Fatherly God, and in human immortality, pure naturalism is terribly uninviting. It was always so to me. I well remember the mingled horror and pity with which, when a Christian, I regarded the man who had no personal God, and no hope of a future life. I remember too how I wrote or spoke of such. I mourned over them as the most hapless and miserable of all living beings. Yet I myself have come at length, by slow degrees, after a thousand struggles, and with infinite reluctance, to the dread conclusion, that a personal God and an immortal life are fictions of the human mind. Yet existence has not quite lost its charms, nor life its enjoyments. There is something infinitely grand, and unspeakably exciting and elevating in the consciousness of having made a sacrifice of the most popular and bewitching of all illusions, out of respect to truth. It was an enviable state of mind which prompted the grand and thrilling exclamation, "Let justice be done, though the heavens should fall." And that state of mind is no less enviable which can sustain a man in the sacrifice of God and immortality at the shrine of truth. Such a sacrifice, accompanied, as it must be in the present state of society, with a thousand other sacrifices of reputation, friendships, popular pleasures, and social favor, is an exercise of the highest virtue, a demonstration of the greatest magnanimity, and is accompanied or followed with an intensity of satisfaction which none but the martyr-spirit of truth can conceive. It is often said by Christians, that the reason why persons doubt the existence of God and a future life is, that they have good cause to dread them; or, as Grotius expresses it, that they live in such a way that it would be to their interest that there should be no God or future life. This was not the case with me. My unbelief came upon me while I was diligently striving in all things to do God's will. My virtue outlived my faith.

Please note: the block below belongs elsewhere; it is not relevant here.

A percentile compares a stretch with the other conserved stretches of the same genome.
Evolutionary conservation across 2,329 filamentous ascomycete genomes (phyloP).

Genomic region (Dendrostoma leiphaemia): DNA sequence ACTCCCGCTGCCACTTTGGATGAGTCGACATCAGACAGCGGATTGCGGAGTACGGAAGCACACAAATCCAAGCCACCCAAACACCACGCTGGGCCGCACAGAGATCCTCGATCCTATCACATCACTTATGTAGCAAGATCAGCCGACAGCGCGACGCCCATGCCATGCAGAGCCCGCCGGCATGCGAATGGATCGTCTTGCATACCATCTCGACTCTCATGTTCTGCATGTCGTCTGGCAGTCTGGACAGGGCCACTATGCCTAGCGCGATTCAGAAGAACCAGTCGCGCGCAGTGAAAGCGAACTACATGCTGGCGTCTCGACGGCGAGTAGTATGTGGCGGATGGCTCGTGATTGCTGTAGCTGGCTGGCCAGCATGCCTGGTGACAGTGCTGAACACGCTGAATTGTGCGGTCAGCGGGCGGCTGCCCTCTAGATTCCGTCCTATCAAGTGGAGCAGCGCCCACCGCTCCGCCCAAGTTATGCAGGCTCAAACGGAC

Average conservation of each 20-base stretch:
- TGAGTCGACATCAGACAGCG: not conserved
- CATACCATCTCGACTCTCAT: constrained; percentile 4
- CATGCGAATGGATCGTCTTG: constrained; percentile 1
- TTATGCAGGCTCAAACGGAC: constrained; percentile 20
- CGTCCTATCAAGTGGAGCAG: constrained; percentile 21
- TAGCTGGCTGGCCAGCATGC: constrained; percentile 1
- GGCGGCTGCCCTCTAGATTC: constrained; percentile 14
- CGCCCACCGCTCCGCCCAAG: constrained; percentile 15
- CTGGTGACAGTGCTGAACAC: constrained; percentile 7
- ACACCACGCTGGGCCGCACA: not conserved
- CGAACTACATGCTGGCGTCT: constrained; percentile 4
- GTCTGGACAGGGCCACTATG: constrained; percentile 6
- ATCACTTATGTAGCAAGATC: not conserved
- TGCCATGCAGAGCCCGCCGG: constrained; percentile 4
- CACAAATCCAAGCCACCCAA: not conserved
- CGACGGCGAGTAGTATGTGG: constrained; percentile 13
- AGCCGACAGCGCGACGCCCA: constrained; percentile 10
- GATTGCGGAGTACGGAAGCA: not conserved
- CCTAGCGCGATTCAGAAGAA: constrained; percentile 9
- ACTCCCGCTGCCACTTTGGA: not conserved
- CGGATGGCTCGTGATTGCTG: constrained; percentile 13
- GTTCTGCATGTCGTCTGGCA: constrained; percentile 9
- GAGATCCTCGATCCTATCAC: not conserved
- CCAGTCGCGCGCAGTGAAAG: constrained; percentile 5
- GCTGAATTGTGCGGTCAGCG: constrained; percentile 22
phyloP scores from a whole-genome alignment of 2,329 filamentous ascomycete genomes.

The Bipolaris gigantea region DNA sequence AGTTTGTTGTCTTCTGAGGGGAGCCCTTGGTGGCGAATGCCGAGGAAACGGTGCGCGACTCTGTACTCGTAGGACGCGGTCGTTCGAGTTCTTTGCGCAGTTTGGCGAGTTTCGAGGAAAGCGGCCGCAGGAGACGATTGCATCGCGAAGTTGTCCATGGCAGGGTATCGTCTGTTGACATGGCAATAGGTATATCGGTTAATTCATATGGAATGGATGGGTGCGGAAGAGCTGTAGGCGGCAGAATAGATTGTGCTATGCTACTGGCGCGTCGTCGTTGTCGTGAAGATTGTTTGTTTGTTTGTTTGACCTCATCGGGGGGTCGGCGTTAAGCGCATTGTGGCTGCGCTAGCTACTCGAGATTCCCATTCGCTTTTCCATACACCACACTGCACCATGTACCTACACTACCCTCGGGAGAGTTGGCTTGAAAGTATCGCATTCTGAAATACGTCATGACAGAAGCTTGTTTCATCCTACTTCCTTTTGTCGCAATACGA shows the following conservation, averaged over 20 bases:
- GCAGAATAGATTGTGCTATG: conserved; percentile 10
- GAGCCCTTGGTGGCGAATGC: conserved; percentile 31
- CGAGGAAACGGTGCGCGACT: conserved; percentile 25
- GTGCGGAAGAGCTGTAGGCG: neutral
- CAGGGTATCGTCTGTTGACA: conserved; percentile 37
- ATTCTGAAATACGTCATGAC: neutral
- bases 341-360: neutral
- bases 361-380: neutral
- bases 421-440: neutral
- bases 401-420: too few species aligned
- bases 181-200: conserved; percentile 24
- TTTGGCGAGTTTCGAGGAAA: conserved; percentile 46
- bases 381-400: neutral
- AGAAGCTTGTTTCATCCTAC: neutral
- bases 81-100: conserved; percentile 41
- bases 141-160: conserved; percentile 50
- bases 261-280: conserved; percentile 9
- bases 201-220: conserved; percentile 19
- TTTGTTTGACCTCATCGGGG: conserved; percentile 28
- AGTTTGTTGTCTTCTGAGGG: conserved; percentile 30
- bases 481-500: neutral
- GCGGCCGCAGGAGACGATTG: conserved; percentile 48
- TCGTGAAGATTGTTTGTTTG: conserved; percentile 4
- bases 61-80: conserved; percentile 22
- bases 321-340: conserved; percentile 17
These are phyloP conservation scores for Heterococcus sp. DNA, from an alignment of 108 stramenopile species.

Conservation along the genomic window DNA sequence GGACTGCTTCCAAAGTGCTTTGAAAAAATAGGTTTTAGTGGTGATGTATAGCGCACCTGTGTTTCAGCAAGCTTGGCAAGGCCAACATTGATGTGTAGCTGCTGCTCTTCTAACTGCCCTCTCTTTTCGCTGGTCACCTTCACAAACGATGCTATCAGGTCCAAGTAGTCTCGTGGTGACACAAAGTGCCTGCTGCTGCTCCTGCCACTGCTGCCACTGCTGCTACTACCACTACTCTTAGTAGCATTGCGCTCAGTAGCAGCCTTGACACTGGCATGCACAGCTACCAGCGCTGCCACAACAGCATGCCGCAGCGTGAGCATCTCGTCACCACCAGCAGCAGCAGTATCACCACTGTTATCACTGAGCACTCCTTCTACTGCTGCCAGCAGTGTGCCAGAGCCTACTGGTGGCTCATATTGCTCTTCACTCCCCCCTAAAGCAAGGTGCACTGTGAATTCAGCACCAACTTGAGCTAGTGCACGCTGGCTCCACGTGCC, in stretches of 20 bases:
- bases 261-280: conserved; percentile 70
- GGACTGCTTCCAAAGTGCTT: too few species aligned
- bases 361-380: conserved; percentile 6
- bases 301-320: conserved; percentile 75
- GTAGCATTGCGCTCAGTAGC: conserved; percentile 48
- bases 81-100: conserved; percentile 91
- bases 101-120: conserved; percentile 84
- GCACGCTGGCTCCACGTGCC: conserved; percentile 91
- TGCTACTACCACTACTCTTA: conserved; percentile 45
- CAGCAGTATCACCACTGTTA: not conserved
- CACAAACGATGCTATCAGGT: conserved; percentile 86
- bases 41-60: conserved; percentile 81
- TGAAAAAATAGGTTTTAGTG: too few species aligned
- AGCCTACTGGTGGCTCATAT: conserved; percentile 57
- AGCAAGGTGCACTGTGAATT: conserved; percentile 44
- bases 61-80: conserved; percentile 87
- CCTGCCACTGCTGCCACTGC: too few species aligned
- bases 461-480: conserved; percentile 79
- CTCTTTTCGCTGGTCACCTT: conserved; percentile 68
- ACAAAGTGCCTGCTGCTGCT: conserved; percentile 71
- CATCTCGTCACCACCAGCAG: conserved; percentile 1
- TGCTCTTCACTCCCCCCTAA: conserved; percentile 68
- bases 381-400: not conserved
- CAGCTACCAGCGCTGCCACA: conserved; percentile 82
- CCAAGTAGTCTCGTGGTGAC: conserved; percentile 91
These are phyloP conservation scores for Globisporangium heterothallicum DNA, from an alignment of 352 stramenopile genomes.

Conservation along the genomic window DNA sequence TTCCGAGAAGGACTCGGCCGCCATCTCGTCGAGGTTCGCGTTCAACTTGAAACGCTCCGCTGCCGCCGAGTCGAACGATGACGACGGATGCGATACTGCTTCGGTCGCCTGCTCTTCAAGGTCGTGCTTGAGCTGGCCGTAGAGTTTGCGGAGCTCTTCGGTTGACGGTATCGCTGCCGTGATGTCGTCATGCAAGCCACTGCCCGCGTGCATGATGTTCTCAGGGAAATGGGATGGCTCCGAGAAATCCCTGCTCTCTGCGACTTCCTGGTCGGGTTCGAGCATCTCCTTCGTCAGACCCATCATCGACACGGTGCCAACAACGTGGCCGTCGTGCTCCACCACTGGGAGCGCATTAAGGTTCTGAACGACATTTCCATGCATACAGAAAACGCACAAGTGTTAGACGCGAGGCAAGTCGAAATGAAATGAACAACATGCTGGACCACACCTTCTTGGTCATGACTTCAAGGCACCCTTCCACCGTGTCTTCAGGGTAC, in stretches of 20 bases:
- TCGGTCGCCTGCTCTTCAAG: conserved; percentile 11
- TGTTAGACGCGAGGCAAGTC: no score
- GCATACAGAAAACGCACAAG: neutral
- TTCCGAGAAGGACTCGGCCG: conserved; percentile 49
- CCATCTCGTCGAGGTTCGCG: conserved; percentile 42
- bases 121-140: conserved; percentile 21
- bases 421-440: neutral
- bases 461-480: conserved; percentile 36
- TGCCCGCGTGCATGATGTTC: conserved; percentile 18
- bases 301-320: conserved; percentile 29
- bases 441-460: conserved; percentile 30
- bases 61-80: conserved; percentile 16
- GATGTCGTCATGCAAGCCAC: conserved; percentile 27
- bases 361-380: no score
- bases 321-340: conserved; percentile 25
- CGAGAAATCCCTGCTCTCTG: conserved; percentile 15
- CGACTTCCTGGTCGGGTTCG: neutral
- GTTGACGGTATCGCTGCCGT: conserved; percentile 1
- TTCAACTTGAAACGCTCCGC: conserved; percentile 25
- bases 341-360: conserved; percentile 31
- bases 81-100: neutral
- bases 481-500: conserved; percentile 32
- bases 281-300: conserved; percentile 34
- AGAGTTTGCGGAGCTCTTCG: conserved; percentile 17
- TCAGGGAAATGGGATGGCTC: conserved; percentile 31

"Born of Methodist parents, and reared under Christian influences, and a Christian myself, and even a Christian minister for many years, I was brought slowly and reluctantly, in spite of a world of prejudices, and in spite of interests and associations and tastes all but almighty in their influence, to the conclusion, that pure, unmixed



Naturalism alone accorded with what was known of the present state and the past history of the universe. I say I was brought to these conclusions in spite of a world of opposing influences. While a Christian, all that the world. could promise or bestow seemed to be within my reach. Friends, popularity, wealth, power, fame; and visions of infinite usefulness to others, and of unbounded happiness to myself in the future, were all promised me as the reward of continued devotion to the cause of God and Christianity. As the reward of heresy and unbelief, I had to encounter suspicion, desertion, hatred, reproach, persecution, want, grief of friends and kindred, anxious days and sleepless nights, and almost every extreme of mental anguish. Still, inquiry forced me into heresy further and further every year, and brought me at length to the extreme of doubt and unbelief.”